Commissioner Merrill’s reply two days later became a foundational pillar for the institute program. In Commissioner Merrill’s mind, the objective of institute was to “enable our young people attending the colleges to make the necessary adjustments between the things they have been taught in the Church and the things they are learning in the university, to enable them to become firmly settled in their faith as members of the Church.” He continued, “You know that when our young people go to college and study science and philosophy in all their branches, that they are inclined to become materialistic, to forget God, and to believe that the knowledge of men is all-sufficient. … Can the truths of science and philosophy be reconciled with religious truths?” Commissioner Merrill, a scientist by profession, wanted institute to be designed specifically to allow the reconciliation of faith and reason. To this end, he concluded, “Personally, I am convinced that religion is as reasonable as science; that religious truths and scientific truths nowhere are in conflict; that there is one great unifying purpose extending throughout all creation; that we are living in a wonderful, though at the present time deeply mysterious, world; and that there is an all-wise, all-powerful Creator back of it all. Can this same faith be developed in the minds of all our collegiate and university students? Our collegiate institutes are established as means to this end.”147

In constructing the institute curriculum, Brother Sessions freely admitted that he gathered ideas from several universities. Some of those who helped him organize the courses were members of English, education, and philosophy departments of the University of Idaho faculty, who were just as eager to see how the new program would come into being. They sought out textbooks and outlines, assisting Brother Sessions as he constructed several courses in biblical studies and religious history. Through an arrangement with the university, college credit was granted for each of the courses.148 This arrangement meant that Brother Sessions’s classes were occasionally visited by officials from the university. Speaking of this, he would later recall, “If you think this fellow who had been teaching agriculture was not frightened, you’re mistaken!”149 With the curriculum in place and with the support of the university, Brother Sessions began teaching the first classes in the fall of 1927, roughly one year after his arrival. His total enrollment was 57 students.150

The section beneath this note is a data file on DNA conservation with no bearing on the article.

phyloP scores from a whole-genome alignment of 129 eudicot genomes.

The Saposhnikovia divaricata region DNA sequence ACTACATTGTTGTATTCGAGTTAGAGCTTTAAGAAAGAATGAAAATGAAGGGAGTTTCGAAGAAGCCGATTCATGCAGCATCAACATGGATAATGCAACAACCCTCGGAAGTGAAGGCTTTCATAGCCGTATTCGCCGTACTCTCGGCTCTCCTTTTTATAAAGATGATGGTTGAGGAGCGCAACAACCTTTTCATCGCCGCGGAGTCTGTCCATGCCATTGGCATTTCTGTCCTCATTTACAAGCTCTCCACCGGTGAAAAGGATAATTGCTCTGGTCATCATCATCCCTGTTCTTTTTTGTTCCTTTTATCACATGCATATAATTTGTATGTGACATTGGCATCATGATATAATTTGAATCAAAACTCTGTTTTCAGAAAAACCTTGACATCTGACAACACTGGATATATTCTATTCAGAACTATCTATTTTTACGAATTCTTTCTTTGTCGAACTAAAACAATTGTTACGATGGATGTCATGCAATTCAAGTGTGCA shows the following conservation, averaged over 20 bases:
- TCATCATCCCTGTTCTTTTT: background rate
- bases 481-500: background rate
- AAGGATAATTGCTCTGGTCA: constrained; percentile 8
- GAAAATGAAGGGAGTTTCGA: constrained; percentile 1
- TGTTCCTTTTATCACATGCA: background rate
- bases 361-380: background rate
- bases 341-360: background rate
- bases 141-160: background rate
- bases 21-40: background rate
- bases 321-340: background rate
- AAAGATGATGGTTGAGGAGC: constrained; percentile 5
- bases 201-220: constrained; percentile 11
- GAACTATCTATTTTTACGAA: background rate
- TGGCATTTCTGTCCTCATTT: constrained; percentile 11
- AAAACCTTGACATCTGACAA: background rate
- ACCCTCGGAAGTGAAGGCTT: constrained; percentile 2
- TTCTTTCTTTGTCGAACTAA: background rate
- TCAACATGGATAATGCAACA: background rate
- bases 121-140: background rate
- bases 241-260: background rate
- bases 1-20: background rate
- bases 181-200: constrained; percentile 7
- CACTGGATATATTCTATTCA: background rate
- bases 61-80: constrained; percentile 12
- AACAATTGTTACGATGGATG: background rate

In devising the institute program, Brother Sessions was not just interested in offering religion classes. College-level religion courses for Latter-day Saints had already been taught experimentally by Andrew M. Anderson and Gustive O. Larsen at the College of Southern Utah, beginning in 1925.151 What distinguished Brother Sessions’s efforts were his intentions to launch an entire program designed to meet the spiritual, intellectual, and social needs of his students. To assist him in this endeavor, Sessions enlisted the help of Magdalen, who “devised a varied program of social and cultural activities.”152 Under the supervision of Brother and Sister Sessions, the institute became an all-out effort to form the scattered students into their own community at the university.